- As Democrats debate Build Back Better, the plan may still include changes to the $10,000 limit on the federal deduction for state and local taxes, known as SALT, despite reports the measure may be out.
- Although Sen. Bernie Sanders, I-Vt., tweeted the provision is "no longer in play," it's unclear whether the bill has full Democratic support without SALT relief.
As Democrats debate Build Back Better, the social and climate spending plan may still include changes to the $10,000 limit on the federal deduction for state and local taxes, known as SALT, despite reports the measure may be out.
"I'm glad to hear that the SALT provisions are no longer in play for Build Back Better," said Sen. Bernie Sanders, I-Vt., in a tweet. "Democrats need to focus on the struggling working class, not giving more tax breaks to the wealthy."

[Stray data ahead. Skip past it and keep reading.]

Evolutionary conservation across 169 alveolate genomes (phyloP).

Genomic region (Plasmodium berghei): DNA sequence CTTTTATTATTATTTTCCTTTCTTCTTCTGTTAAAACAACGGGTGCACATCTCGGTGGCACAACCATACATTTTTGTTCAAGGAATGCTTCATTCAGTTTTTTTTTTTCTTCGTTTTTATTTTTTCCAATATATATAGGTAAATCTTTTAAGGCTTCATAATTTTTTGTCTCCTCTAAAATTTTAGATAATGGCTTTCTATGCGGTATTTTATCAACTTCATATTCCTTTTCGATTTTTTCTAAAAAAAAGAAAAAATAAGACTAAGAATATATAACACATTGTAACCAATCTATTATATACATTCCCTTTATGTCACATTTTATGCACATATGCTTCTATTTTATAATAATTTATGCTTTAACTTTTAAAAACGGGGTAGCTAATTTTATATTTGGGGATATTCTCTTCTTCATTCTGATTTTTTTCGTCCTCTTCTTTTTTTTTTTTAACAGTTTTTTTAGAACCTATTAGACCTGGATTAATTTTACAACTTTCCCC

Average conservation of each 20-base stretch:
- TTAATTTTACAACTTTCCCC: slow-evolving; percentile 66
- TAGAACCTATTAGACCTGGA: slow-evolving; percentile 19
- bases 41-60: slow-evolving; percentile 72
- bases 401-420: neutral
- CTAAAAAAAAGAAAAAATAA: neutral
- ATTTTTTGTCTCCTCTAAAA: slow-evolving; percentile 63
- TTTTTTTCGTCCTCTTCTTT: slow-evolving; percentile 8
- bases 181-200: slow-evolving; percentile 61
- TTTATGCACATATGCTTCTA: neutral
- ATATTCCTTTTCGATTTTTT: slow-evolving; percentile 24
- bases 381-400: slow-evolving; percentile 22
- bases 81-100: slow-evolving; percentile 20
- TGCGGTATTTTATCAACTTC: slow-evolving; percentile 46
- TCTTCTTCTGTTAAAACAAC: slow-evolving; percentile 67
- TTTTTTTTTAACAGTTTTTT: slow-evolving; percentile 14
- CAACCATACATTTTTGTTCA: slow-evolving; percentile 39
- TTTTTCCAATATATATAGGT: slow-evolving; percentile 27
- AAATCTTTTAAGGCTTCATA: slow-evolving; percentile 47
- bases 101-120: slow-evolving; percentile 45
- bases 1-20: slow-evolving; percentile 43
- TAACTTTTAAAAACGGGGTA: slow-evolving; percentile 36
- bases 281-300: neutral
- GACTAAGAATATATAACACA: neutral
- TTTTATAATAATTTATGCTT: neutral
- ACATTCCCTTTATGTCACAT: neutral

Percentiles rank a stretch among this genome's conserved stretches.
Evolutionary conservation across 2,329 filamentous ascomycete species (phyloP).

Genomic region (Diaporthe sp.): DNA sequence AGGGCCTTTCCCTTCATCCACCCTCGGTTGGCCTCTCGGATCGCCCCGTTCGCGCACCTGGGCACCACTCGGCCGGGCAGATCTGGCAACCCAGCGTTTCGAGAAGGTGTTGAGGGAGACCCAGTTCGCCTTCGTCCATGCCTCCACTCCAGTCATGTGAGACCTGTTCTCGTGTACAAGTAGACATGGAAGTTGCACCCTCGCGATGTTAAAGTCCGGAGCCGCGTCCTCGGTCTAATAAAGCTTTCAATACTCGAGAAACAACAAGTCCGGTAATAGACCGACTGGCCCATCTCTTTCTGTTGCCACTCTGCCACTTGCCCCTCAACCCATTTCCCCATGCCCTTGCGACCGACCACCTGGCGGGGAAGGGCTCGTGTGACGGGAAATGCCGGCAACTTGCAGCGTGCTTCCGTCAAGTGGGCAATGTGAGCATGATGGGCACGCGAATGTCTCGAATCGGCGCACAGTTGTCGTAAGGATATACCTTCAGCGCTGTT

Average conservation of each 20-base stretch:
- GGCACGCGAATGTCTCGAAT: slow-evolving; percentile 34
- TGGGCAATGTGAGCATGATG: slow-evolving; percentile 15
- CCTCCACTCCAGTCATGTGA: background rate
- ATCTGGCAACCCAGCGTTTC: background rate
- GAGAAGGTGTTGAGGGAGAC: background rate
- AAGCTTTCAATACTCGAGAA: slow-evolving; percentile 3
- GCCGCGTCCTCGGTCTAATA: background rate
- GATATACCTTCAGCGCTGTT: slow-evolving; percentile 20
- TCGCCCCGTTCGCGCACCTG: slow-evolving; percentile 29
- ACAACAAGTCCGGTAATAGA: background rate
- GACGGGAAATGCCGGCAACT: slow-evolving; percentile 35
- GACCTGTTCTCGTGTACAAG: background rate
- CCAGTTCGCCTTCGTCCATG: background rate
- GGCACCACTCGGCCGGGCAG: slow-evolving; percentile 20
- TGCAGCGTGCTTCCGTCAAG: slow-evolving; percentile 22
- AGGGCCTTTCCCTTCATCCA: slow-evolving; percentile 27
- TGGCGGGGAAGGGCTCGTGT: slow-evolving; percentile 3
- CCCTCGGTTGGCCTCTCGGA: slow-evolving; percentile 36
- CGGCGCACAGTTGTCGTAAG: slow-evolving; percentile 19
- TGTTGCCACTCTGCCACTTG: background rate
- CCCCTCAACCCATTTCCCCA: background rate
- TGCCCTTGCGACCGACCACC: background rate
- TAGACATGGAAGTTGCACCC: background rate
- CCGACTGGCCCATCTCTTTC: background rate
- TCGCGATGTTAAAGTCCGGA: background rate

However, it's unclear whether a bill without SALT changes has support from all Democratic senators. And the measure is a key issue for some House Democrats who threatened to block the bill without SALT relief.
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"SALT remains a top priority," said Reps. Tom Suozzi, D-N.Y.; Josh Gottheimer, D-N.J.; and Mikie Sherrill, D-N.J., in a joint statement.
"We support the president's agenda, and if there are any efforts that include a change in the tax code, then a SALT fix must be part of it. No SALT, no deal," they said.
House Democrats in November passed a spending package boosting the SALT cap to $80,000 from 2021 through 2030 before reinstating the $10,000 limit in 2031. However, the bill stalled in December after moderate Sen. Joe Manchin, D-W.Va. said he wouldn't vote for it.